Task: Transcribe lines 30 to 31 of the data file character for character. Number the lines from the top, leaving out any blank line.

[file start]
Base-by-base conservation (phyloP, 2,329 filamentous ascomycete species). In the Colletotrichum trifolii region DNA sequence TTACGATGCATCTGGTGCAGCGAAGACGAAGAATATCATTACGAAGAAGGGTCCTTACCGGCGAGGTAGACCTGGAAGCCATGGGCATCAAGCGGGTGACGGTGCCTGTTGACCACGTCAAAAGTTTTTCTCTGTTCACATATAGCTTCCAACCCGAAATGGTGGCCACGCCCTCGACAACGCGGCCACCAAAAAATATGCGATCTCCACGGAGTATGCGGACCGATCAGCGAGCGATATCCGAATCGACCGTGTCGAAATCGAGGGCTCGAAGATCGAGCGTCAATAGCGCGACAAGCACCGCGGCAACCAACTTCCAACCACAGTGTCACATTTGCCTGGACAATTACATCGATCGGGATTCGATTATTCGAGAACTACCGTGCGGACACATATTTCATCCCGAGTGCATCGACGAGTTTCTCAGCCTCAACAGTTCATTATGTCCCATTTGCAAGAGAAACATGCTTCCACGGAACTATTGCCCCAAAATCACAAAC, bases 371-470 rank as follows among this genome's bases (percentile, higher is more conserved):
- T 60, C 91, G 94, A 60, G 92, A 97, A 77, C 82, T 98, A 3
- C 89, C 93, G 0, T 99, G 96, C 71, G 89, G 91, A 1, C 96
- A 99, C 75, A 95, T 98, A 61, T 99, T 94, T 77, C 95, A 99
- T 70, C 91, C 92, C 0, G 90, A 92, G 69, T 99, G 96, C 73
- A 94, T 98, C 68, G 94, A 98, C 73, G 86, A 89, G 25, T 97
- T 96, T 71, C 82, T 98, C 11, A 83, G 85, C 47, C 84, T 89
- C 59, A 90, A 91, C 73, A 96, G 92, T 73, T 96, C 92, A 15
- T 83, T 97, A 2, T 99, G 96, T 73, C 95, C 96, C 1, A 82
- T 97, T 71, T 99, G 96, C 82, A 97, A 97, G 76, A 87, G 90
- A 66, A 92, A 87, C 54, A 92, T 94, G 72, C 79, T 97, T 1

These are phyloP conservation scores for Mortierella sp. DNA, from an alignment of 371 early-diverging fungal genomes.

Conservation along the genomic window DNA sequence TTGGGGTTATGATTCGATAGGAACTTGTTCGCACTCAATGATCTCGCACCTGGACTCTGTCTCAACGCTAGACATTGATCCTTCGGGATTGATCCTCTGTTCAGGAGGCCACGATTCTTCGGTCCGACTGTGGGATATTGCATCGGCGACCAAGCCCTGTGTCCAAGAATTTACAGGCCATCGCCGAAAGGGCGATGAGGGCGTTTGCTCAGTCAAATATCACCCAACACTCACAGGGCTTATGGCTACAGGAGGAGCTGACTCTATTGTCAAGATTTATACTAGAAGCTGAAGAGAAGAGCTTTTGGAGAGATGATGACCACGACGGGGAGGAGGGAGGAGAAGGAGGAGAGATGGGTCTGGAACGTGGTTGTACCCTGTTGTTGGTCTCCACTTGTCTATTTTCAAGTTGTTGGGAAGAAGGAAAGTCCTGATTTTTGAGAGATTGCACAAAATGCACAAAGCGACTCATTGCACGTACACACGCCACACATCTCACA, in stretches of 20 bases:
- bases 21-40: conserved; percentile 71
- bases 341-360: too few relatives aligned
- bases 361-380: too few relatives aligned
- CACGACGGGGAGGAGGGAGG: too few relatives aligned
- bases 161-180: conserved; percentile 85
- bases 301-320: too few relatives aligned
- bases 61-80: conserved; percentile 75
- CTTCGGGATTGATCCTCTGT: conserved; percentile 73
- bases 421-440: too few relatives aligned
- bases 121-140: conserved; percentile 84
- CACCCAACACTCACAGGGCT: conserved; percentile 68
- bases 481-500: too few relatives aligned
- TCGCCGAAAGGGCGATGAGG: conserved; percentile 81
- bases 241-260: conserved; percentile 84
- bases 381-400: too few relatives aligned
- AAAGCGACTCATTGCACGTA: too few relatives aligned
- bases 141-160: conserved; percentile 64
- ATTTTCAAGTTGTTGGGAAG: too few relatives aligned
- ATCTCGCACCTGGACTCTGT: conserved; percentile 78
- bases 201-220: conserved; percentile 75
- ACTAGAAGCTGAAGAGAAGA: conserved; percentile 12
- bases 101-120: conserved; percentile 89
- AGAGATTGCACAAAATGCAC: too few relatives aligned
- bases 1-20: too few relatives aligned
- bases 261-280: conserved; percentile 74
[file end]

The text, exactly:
- bases 141-160: conserved; percentile 64
- ATTTTCAAGTTGTTGGGAAG: too few relatives aligned